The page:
R.C.A.S.C. R.C.A.F. C.A. (AF) R.C.A.M.C. R.C.A.M.C. C.A. (AF) C.A. (AF) S.D. & G.H. R.C.A.F. C.A. (AF) C.A. (AF) R.C.O.C. Galt Air School R.C.A.F. C.A. (AF) R.C.O.C. R.C.N.V.R. C.A. (AF) C.A.C. R.C.N.V.R. R.C.A. R.C.A.F. R.C.O.C. R.C.A.F. R.C.A.E. R.C.A. C.A. (AF) C.A. (AF) S.D. & G.H. R.C.A.E. R.C.A.S.C. D.D. 3 3rd Fd. Bey.
C.A. (AF) .R.C.A. .R.C.A.F. .R.C.A.F. .R.C.A.E.
D.D. 3 D.D. 3 V.G. of C. 3rd Fd. Bry. R.C.O.C. R.C.O.C. R.C.O.C. R.C.N.V.R. V.G. of C. R.C.A. C.A. (AF)
25-7-41 31-5-41 13-8-41
3-3-41 15-10-41
21-8-41 13-8-41 19-6-41 20-2-41 30-7-41
8-2-41 18-8-41 18-2-41 18-9-41 21-2-41
4-3-41 13-8-41 13-8-41 19-11-41
1-4-41 15-4-41 30-1-41 10-12-41 13-10-41 12-3-41 12-9-41 21-2-41
8-2-41 10-12-41
6-4-41 15-11-41
3-12-41 10-9-41 21-8-41 30-8-41 24-6-41 30-7-41
8-6-41 8-10-40 1-11-41 24-2-41 15-9-41 1-10-41 8-11-41 12-9-41 22-6-41 17-6-41 25-5-41
6-3-41
60
33

In March of 1942 H.Q. announced that The Brockville Rifles was to be mobilized for active service effective March 28, 1942 and that recruiting was to commence immediately. Lt. Col. N. L. MacDowell, E.D., commanded the Unit until 10 April, when command was given to Lt. Col. D. E. Lewis, O.B.E., E.D., K.C.
Reserve Army Units were called upon during 1942 to supply Officers, N.C.O.’s and Other Ranks as reinforcements to Active Units. The Brockville Rifles had been ordered to mobilize an Active Service Battalion on 28 March. List of Officers and Other Ranks enlisting in the 1st Battalion and other Units during the year are given below:
.S.D. & G.H.
C.A. (A) Brock. Rif. Brock. Rif. Brock. Rif. Brock. Rif. .R.C.A.F.
V.G.C. 3 D.D. B.R. B.R.
Sgt.
McFadden, G. W.
Moore, S. C. Sgt.
Phelan, J. W..
Poaps, G. A. Sgt.
Purser, S. E.. Sgt.
Snider, E. L. Sgt.
Watt, A. C. a Sgt.
Atkins, G. V. a Sgt.
Fraser, H. V. a ‘Sgt.
McKee, W. G. a Sgt.
Newton, E. M. Cpl.
Coulthart, J. F. Cpl.
Maud, E. G. Cpl.
Toye, H. E. a Cpl.
Ballance, L. W. a Cpl.
Hurlbut, D. A. a Cpl. McKeever, W. B. L’Cpl. Knott, A. E. F. … L. Cpl. MacDonald, R. H… L Cpl. Saunders, A. E. …. L Cpl. Wolthausen, G. M. … a ‘L, Cpl. Levick, L. H.
B.R.
Enlistments in 1942 and subsequent years were as follows:
OFFICERS Lieut-Col. D. E. Lewis, E.D.
B.R.
10-4-42 Major G. R. Johnston, E.D.
B.R.
12-5-42 Captain F. J. Parish
B.R.
24-3.42 Lieut. H. E. Gardiner
30-4-42 Lieut. E. H. Gilmour
.R.C.O.C.
7-4-42 Lieut. J. W. McDougall
R.C.A.M.C.
12-5-42 Lieut. F. K. Goldie
R.C.A.P.C.
2-5-42 P/2 Lt. G. E. Nussey
.R.C.O.C.
7-2-42 P/2 Lt. P. A. Miller
B.R.
22-4-42 P/2. Lt. C. C. Fraser
26-4-42 P/2. Lt. E. M. Billings
B.R.
3-5-42 P/2/Lt. C. J. Ireton
B.R.
3-5-42 P/2 Lt. W. R. Derry
B.R.
10-5-42 P/2 Lt. D. A. Grant
B.R.
10-5-42 P/2 Lt. J. Y. Harcourt
.B.R.
10-5-42 P/2 Lt. J. A. Berry
.B.R.
11-5-42 P/2 Lt. G. W. Goodrich
…B.R.
15-5-42 P/2 Lt. J. M. Purvis
15-5-42 P/2Lt. R. J. DeMille (attached from Q.Y.R.).
.B.R.
15-5-42 P/2/Lt. E. W. C. Jackson
31-8-42
10-2-42 15-7-42
8-4-42 7-4-42 8-4-42 6-4-42 16-9-42 11-1-42 30-12-41 22-4-42
6-4-42 8-4-42
8-4-42 27-7-42 8-4-42
9-4-42 13-5-42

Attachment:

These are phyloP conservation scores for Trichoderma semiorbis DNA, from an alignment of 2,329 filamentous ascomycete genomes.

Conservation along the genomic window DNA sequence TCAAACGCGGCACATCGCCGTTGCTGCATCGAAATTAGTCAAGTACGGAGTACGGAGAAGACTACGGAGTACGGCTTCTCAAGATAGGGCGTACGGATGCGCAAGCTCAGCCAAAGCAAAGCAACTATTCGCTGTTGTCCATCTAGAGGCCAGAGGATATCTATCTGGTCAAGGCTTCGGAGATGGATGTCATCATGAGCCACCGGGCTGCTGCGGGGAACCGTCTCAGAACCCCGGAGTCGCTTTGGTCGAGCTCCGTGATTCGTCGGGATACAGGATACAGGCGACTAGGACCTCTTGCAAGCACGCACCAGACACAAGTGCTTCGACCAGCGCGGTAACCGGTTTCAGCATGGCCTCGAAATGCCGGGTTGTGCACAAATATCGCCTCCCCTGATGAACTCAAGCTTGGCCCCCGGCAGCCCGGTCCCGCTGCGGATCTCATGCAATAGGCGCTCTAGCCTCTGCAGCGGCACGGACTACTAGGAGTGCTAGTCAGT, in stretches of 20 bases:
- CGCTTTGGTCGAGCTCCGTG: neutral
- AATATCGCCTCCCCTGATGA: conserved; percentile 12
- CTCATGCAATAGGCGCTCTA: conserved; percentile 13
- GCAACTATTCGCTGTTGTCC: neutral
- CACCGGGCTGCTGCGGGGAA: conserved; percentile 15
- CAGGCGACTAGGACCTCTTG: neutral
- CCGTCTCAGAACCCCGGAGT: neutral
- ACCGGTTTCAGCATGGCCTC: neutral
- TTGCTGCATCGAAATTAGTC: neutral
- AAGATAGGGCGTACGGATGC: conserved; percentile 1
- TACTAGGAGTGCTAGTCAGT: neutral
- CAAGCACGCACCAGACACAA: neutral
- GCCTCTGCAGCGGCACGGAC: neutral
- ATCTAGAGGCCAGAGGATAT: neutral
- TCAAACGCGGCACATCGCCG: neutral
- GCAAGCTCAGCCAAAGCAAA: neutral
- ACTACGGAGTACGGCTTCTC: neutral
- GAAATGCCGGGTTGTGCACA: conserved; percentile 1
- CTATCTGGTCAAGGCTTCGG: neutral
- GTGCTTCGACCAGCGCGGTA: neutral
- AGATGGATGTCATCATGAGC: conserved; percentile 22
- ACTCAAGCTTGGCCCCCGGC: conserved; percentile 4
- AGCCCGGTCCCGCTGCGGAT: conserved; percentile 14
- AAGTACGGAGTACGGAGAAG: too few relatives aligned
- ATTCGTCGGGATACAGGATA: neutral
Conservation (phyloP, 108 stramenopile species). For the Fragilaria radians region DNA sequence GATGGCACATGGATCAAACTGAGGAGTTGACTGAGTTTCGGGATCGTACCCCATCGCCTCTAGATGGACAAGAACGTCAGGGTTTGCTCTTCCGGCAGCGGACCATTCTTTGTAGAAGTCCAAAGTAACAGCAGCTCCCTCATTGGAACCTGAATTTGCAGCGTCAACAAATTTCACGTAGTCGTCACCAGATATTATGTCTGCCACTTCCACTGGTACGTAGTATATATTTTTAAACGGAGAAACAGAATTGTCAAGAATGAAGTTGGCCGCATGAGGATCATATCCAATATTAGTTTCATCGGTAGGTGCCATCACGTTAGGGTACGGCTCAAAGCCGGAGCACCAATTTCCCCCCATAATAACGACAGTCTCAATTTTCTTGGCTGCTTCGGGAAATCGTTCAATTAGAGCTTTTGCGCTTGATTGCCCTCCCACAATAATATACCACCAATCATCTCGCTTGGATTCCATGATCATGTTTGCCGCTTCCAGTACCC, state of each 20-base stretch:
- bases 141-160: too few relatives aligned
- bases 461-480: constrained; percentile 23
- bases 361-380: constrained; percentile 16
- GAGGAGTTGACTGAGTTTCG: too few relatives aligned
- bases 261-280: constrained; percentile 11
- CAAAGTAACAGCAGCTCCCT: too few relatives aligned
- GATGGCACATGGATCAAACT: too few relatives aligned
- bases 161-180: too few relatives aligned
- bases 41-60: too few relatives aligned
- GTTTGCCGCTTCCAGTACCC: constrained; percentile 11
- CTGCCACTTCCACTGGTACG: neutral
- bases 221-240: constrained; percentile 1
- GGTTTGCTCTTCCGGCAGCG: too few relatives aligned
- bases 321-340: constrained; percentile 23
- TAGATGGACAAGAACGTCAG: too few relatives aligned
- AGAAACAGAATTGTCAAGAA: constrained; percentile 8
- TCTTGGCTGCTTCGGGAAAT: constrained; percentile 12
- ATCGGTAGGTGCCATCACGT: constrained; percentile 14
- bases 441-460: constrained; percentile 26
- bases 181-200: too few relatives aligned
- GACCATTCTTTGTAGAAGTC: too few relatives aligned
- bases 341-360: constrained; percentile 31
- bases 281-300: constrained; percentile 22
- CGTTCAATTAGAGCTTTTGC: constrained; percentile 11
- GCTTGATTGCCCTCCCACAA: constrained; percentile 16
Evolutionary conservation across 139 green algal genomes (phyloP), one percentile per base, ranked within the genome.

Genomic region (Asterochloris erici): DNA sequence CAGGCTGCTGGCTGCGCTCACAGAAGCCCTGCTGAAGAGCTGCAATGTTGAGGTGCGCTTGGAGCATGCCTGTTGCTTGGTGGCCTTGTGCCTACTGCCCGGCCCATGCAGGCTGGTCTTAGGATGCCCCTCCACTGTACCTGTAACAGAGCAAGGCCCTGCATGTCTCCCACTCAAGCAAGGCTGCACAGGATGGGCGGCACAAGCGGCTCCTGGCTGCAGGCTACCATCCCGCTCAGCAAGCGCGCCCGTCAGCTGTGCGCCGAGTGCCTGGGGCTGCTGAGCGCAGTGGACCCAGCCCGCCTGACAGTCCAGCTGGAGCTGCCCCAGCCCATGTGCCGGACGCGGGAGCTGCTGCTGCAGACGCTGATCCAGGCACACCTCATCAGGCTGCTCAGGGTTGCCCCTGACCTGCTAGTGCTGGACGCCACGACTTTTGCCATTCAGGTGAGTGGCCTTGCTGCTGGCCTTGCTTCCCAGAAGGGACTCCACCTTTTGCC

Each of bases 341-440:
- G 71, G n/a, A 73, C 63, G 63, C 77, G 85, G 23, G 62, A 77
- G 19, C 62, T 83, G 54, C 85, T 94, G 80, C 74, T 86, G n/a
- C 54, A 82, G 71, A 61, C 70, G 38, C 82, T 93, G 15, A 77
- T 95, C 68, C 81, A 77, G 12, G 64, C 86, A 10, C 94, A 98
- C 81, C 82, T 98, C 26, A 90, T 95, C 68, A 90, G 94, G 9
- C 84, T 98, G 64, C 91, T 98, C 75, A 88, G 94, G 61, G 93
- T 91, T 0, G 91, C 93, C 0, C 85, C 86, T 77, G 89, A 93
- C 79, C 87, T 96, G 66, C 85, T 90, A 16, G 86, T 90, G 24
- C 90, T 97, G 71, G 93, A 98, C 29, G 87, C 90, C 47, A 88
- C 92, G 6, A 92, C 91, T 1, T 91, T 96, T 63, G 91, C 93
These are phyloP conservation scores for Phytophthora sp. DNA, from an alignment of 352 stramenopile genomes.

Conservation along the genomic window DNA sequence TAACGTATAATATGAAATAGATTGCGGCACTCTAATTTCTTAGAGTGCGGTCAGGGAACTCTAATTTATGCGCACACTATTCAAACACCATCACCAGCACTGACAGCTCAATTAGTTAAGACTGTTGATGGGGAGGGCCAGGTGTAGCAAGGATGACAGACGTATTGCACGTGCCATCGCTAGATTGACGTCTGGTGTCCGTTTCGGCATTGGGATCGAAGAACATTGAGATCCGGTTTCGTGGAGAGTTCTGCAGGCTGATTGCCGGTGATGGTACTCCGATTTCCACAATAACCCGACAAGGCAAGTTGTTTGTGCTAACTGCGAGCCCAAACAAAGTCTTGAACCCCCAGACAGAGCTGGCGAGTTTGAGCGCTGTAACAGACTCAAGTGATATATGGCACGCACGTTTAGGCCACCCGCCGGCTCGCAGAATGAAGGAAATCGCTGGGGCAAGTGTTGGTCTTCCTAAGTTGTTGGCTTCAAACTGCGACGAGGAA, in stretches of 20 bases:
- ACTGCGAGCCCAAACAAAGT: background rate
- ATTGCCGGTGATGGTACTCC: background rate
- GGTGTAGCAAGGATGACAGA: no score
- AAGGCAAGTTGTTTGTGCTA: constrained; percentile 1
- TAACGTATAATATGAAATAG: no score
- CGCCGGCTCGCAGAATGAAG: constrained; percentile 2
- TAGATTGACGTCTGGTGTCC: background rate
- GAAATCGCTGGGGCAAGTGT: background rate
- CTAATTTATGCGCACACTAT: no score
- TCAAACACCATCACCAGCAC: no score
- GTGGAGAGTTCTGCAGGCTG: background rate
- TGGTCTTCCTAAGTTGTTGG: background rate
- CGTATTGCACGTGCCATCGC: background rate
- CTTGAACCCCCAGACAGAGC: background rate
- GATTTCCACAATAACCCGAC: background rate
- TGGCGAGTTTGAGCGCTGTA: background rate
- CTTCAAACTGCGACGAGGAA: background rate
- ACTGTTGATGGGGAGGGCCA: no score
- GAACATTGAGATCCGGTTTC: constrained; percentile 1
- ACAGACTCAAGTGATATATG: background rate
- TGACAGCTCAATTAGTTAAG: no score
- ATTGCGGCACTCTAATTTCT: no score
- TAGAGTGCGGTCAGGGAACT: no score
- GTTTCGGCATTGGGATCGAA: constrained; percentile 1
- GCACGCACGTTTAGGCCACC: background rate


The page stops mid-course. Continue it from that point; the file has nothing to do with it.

8-4-42
7-4-42 20-11-42
3-7-42 28-5-42
B.R.
B.R.
C.A. (A) .B.R.
B.R.
B.R. .B.R. .B.R. .C.A. (B) T.C. 33 .O.T.C. .C.A. (A)
.B.R.
RIFLEMEN
.B.R.
Rank and Name CSM.
Stotts, J. E. CQMS.
Gamble, W. J. C. Sgt.
Box, E. J. Sgt.
Christie, G. H. Sgt.
Cooke, W. E. Sgt.
Cooper, J. D. Sgt.
Forrester, A. G. Sgt.
Fox, T. M. Sgt.
Glenn, J. F. Sgt.
Mallette, E. R.
N.C.O.’s
To What Unit Brock. Rif. . Brock. Rif. .R.C.A.F.
Brock. Rif. Brock. Rif. .S.D. & G.H.
O.T.C. R.C.A.F. C.A. (A) Brock. Rif.
Rank and Name Rfn.
Aaron, W. Aimer, H. Allen, G. W. Amell, C. B. Amell, T. E. Anderson, G. R. Andress, B. V. Anthony, G. Appleton, G. Arcand, H. Atkins, W. G. G. Ault, D. J. Baker, E. W. Baker, H. Baker, K. Balch, W. E. Baldwin, S. S. Barber, H. K. Barkley, J. E. Barrington, W. G. Barton, G. H. Bass, H. F. Batchelor, S. E.
To What Unit .R.C.O.C. .R.C.O.C.
C.A. (A) .B.R. .B.R. .B.R.
B.R. R.C.A.S.C. B.R. C.A. (B) T.C. 31 C.A. (A) B.R. R.C.O.C.
C.A. (B) T.C. 31 .C.A. (B) T.C. 31
B.R. B.R. R.C.A.F. R.C.A.E. B.R.
D.D. 3 .B.R. .R.C.N.V.R.
Date 6-6-42
3-7-42 24-2-42
7-4-42
7-4-42 29-4-42
7-4-42 2-8-42 20-4-42 15-1-42 17 11-42
7-4-42 9-2-42 15-1-42 15-1-42 1-6-42 7-4-42 6-6-42 28-1-42
13-4-42 16-11-42
7-4-42 19-7-42
Date 14-4-42
6-4-42 11-1-42
6-4-42 8-4-42
8-2-42 31-8-42 22-10-42 27-7-42 20-6-42
34

Beatty, W. J. Bellamy, W. E. Bellinger, C. E. Biglow, H. J. Birrell, A. S. Blair, H. Blanchard, A. Blanchard, H. F. Blanchard, P. C. Blunden, N. A. E. Bondi, C. Borris, E. C. Botham, C. K. Bottan, A. Boulton, L. G. Bowen, A. F. Bowen, G. W. Boyd, E. W. Bradford, G. A. Bradford, J. M. Bradford, L. Brennan, S. T. Broderick, F. K. Brown, R. H. Bruce, W. A. Brydie, J. C. Buckley, J. K. Buker, L. M. Bunce, R. A. Burchill, J. S. Burke, H. P. Butts, E. H. Cameron, B. R. Cameron, W. J. Campeau, E. J. .. Capes, W. Cardiff, G. A. Cardiff, G. M. Carr, G. W. Carson, J. P. Carter, H. K. Carty, M. J. Casaubon, R. N. Chant, D. W. Chaplin, S. C. Cheetham, O. M. Christie, C. W. Claus, J. L. Code, L. A.
L.A.A. Bty. D.D. 3 D.D. 3 Prov. Corps
B.R. .R.C.E.
B.R. .C.A. (B) T.C. 31
C.A. (B) T.C. 31
D.D. 3 .O.T.C.
O.T.C. .R.C.A.F.
B.R.
C.S.T.C. (A) .R.C.A.
R.C.N.V.R.
R.C.O.C. .D.D. 3 .B.R.
C.A. (A) .B.R. …D.D. 3
B.R. B.R. R.C.A.F.
14-3-42
8-4-42 1-11-42
8-1-42 13-4-42
3-3-42 15-1-42 7-3-42 8-1-42
8-1-42 20-10-42
3-3-42 16-11-42
4-2-42 24-2-42 4-5-42
4-2-42 15-1-42 15-1-42 15-1-42 14.3-42
19-3-42 28-1-42 2-3-42 1-7-42
7-4-42 23-3-42 13-4-42
8-1-42 15-1-42 28-1-42 21-8-42 14-7-42 28-1-42
6-4-42 22-6-42 19-1-42 20-8-42
6-7-42 15-9.42
6-4-42 14-3-42
7-4-42 14-3-42
8-4-42 6-4-42 2-3-42
7-4-42 15-1-42
8-4-42 6-6-42 24-4-42
9-2-42